• September 19, 2014

    by Rebekah DeHaven

    Over the August recess President Obama announced several new judicial nominations:

    John Robert Blakey, to the Northern District of Illinois;

    Jorge Luis Alonso, to the Northern District of Illinois;

    Jeanne E. Davidson, to the U.S. Court of International Trade; and

    Haywood Stirling Gilliam, to the Northern District of California.

    On Monday, September 8 the Senate returned from recess and the past two weeks saw a flurry of judicial nominations activity. On Monday, September 8, the Senate voted 97-0 to confirm Jill Pryor to the Eleventh Circuit (Ga.). Pryor was a partner at Bondurant, Mixson & Elmore LLP in Atlanta. The seat she filled had been vacant since August of 2010. A New York Times article discussed President Obama’s legacy of having re-shaped the appellate bench.

  • September 19, 2014
    BookTalk
    Buying The Vote
    A History of Campaign Finance Reform
    By: 
    Robert E. Mutch

    by Billy Corriher, Director of Research for Legal Progress, Center for American Progress  

    Early on in Robert Mutch's book, Buying the Vote: A History of Campaign Finance Reform, the identity of the villain is clear. Mutch describes the campaign finance reformers of the early twentieth century as focused on keeping corporations from exerting too much influence on politics and politicians. As large corporations first emerged, the public debated the proper role of these institutions in our democracy. After a series of scandals, early reformers' goals included "keeping corporate money out of elections and preventing the inequality of wealth from undermining political equality among individual citizens."

    Mutch also clearly disagrees with the current U.S. Supreme Court's approach to campaign finance reform. But unlike so much commentary today, Mutch provides rich context for his critique. He begins with early campaign finance scandals and the small triumphs of reformers like Louise Overacker. The early reformers achieved some victories, after the public learned that "the country's major political parties were being financed by" large corporations. New laws led to disclosure of campaign contributors and bans on corporate campaign cash.

    The second wave of reforms came in the wake of Nixon's secret receipt of campaign contributions from corporations. But Mutch notes that, unlike the response to the first wave, opponents rushed to the courts to block the new laws. The definition of democracy as excluding corporations was challenged when "the enforcement provisions of the post-Watergate laws raised the possibility that the....reforms would be more than symbolic."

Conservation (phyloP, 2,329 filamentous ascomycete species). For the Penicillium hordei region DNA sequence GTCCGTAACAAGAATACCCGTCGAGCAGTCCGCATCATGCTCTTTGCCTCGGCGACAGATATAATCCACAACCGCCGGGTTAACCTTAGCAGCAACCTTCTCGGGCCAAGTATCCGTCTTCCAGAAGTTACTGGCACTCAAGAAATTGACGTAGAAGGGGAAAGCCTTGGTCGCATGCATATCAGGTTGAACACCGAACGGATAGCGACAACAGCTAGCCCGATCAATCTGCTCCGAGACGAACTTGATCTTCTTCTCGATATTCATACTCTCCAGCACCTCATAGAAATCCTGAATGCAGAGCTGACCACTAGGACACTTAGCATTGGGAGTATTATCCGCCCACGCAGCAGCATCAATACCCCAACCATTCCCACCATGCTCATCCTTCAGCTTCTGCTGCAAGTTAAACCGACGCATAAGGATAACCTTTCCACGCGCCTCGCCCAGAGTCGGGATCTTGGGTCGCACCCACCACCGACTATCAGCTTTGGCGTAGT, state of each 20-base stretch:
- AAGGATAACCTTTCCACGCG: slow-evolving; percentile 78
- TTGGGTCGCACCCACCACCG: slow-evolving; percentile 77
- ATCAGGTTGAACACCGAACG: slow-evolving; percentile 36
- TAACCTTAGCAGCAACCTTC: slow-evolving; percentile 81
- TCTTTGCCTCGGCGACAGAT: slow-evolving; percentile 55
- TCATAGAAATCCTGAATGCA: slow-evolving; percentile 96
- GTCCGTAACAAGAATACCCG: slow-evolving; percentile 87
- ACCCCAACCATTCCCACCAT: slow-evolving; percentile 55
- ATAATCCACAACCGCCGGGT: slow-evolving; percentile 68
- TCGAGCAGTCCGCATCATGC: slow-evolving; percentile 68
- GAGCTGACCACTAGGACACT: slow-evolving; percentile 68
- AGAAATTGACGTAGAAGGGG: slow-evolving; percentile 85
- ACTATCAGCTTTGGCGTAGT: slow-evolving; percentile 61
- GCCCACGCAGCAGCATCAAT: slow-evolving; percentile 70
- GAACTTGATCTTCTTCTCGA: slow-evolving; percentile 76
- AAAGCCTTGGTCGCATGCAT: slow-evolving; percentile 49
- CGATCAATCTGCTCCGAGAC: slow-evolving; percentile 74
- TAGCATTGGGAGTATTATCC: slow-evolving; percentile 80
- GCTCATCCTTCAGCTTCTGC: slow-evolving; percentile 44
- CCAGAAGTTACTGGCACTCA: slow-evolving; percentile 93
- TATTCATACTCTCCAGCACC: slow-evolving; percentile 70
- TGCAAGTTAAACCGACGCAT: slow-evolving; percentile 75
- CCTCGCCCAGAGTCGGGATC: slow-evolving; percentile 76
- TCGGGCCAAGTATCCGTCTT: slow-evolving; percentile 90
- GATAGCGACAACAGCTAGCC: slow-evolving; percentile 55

In the face of campaign finance reform, environmental regulations, and consumer advocates, big business felt like it was under attack at the time. Justice Lewis Powell, while an attorney for the US Chamber of Commerce, wrote an infamous memo warning that business needed direct political action to counter the "assault on the enterprise system."

  • September 18, 2014

    by Jeremy Leaming

    Intending to provide privacy protections to consumers’ data stored on tech companies’ servers overseas or in cloud computing services, a bipartisan group of senators late today introduced legislation to amend the Electronic Communications Privacy Act (EPCA).

    Sens. Chris Coons (D-Del.), Orrin Hatch (R-Utah) and Dean Heller (R-Nev.) announced introduction of the Law Enforcement Access to Data Stored Abroad Act or the LEADS Act. A provision of the bill states that law enforcement offices must “obtain a warrant under the Electronic Communications Privacy Act (EPCA) to obtain the content of subscriber communications from an electronic communications or cloud computing service.”

    The bill comes as Microsoft is fighting in court a warrant from federal prosecutors seeking access to data stored oversees. Microsoft is arguing that the federal government cannot compel disclosure of data it stores in Ireland. Microsoft Bradford L. Smith told The New York Times earlier this year, “What is at stake is the privacy protection of individuals’ email and the ability of American tech companies to sustain trust around the world.” The Times noted that Apple, AT&T and Verizon have all filed briefs supporting Microsoft.